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On 2019 June 22, JPL will launch and test the accuracy of an onboard atomic clock. Its FAQ says that it will improve interplanetary navigation because for the ship to determine its position, instead of measuring how long it takes for a radio signal to go from Earth to ship and back, now a one-way signal suffices. Halving a multi-hour duration is obviously helpful.

But how can just one signal determine the ship's location? Doesn't that just say how far the ship is from Earth? Or are these clocks so accurate that measuring the ship's distances to, say, Arecibo, Australia, and Greenwich is enough to triangulate its position during an orbit insertion burn to Enceladus?

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    $\begingroup$ If the satellite knows its orientation (star trackers) and signal direction (communications pointing systems), then the signal delay gives a distance, which places it in a known position relative to the source. $\endgroup$ – JCRM Jun 9 at 21:37
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But how can just one signal determine the ship's location? Doesn't that just say how far the ship is from Earth?

tl;dr: The atomic clock makes one part of the measurement a little easier, but navigation is still done with some combination of range-rate, Delta-DOR and calculation of gravitational effects using numerical integration and solar system ephemerides.


Navigation of spacecraft in deep space is done with several tools. Three of the main ones are:

Range-Rate is the two-way measurement of signals broadcast from one location on Earth, received and retransmitted by the spacecraft in a frequency-coherent way and received back on Earth. It's also called delay-Doppler. You get a range from the delay, and a rate-of-change of range (a 1 dimensional velocity) from the Doppler shift.

Delta-DOR: is a one-way measurement of signals broadcast from a spacecraft and received by two widely separated deep-space ground stations on earth and the difference in the times of signal arrival is precisely measured (and used to calculate a bearing). This is corrected using information about the current delays due to Earth’s atmosphere, obtained by simultaneously tracking (from each ground location) radio signals from a quasar (within 10 degrees of the same direction).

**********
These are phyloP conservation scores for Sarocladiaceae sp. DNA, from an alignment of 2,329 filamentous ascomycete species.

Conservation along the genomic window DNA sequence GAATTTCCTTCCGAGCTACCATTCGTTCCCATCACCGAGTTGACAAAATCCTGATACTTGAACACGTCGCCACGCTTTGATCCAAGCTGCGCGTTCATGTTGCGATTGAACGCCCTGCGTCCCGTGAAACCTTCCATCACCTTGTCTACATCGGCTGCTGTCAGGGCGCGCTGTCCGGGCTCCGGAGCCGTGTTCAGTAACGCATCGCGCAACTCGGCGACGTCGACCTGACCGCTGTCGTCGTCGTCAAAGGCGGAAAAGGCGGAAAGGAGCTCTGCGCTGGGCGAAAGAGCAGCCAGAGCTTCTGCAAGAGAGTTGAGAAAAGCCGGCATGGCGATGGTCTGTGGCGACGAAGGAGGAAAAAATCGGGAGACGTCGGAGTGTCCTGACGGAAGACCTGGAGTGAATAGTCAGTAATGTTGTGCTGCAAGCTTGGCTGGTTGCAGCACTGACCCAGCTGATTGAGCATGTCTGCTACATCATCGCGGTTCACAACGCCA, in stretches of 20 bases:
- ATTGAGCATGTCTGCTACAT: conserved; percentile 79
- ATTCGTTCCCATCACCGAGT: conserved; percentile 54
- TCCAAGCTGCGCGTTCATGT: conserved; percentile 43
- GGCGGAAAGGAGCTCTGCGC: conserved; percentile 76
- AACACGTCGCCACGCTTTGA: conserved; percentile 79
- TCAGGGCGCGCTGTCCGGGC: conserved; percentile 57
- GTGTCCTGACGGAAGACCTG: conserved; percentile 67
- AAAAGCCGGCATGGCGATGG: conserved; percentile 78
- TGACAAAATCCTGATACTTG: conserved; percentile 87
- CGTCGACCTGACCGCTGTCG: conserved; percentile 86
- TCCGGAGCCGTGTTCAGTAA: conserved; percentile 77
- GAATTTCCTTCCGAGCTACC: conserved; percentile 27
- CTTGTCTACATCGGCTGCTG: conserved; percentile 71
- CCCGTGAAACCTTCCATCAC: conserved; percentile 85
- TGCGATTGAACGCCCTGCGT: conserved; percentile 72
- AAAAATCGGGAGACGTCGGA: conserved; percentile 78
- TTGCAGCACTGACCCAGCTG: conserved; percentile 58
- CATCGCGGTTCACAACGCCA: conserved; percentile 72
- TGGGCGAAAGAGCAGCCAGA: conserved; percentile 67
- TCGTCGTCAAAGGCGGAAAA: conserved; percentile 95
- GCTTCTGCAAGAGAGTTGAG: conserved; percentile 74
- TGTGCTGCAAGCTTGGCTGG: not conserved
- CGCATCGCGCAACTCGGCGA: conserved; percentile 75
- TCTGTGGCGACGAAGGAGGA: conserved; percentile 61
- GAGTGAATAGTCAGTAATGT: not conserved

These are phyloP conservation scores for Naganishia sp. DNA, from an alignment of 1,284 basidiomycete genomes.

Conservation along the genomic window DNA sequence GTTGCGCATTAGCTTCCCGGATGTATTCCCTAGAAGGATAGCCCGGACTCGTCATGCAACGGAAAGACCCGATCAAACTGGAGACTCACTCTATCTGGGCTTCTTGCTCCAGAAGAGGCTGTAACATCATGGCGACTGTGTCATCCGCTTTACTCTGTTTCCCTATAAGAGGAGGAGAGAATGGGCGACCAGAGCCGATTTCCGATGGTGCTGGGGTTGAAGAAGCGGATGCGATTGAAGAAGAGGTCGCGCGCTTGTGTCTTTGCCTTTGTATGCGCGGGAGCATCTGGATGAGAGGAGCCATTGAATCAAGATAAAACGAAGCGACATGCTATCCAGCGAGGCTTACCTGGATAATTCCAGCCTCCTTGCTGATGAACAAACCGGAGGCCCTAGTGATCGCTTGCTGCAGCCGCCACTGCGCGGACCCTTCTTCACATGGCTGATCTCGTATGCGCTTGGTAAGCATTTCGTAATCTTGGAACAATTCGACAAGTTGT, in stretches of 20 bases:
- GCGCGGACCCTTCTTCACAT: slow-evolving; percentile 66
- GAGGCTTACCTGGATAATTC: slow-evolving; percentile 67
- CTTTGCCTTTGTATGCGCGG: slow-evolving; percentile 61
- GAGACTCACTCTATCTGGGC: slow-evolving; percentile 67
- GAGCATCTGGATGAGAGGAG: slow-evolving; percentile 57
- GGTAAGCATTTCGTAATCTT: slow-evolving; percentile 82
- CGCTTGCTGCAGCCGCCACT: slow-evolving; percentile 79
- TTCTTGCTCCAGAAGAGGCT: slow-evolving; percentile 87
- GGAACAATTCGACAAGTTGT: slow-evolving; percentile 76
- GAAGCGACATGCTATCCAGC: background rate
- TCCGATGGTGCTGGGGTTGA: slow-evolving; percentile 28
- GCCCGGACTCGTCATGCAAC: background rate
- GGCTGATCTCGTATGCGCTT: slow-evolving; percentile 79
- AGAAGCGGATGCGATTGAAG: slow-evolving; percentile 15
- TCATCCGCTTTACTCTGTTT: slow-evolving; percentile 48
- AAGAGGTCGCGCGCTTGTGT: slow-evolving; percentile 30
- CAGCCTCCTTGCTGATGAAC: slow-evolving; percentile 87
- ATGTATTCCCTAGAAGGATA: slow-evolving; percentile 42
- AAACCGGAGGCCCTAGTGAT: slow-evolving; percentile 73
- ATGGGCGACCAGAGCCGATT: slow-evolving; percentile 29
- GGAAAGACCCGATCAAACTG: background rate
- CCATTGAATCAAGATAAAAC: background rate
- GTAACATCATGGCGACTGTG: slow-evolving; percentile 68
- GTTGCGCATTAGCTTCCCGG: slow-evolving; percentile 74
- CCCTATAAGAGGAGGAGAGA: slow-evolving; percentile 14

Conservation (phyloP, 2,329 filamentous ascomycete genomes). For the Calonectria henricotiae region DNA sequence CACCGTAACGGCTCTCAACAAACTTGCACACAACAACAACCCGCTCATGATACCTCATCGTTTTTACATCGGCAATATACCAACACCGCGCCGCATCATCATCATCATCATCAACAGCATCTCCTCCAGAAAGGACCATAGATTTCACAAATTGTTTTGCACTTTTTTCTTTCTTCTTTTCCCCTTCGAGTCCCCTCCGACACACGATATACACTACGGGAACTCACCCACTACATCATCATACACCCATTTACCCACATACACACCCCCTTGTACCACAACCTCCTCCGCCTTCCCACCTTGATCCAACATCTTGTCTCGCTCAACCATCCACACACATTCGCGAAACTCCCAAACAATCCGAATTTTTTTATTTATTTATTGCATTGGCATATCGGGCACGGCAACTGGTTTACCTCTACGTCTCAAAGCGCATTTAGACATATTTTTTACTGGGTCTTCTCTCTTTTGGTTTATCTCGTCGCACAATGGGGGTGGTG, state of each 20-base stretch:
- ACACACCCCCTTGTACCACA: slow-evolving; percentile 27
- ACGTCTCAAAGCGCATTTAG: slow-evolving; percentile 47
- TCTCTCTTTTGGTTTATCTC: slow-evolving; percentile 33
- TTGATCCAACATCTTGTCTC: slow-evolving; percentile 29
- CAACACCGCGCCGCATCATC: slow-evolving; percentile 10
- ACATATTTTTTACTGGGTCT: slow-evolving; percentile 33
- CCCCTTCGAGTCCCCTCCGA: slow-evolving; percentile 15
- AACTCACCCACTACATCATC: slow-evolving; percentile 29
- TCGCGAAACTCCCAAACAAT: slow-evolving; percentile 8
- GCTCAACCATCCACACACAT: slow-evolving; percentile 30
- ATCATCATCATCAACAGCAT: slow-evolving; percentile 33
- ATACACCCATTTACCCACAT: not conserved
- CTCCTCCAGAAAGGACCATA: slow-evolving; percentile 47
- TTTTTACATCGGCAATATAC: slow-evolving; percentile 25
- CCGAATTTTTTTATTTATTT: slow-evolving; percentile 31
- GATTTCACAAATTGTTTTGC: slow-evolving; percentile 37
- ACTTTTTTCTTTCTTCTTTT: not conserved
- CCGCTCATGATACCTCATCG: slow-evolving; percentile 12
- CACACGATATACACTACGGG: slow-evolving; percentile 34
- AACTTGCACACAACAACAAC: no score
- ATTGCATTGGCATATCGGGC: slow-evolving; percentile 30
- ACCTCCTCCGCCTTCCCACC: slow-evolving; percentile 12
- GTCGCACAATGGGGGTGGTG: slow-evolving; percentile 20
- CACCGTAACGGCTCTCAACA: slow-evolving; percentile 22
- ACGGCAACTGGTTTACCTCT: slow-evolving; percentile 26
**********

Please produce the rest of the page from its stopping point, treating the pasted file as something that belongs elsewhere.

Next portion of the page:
Numerical Integration In spacecraft navigation you would use the above two methods plus extremely accurate simulations of the history of the spacecraft's trajectory based on all known forces, gravitational and otherwise, to build a complete picture of the trajectory of the spacecraft. Masses and positions of all large solar system objects already exist as ephemerides and these are inputs to such a calculation.

So

  • Range-Rate gives a distance and speed without an accurate direction
  • Delta-DOR gives an accurate direction
  • Numerical integration augments these two and completes the picture, providing more accuracy than possible with the first two alone

How does an onboard atomic clock help interplanetary navigation?

@DavidHammen's excellent answer explains how having an atomic clock aboard a spacecraft allows the range-rate measurement to be done one-way instead of two way. I recommend you read the full answer, but briefly, the spacecraft broadcasts a signal encoded with time information from the atomic clock. These signals are received on Earth and compared to known time here, and the difference, once corrected for relativistic effects gives the distance. Doppler shift of the time signals or the frequency (if locked to the atomic clock) gives the rate or relative velocity.

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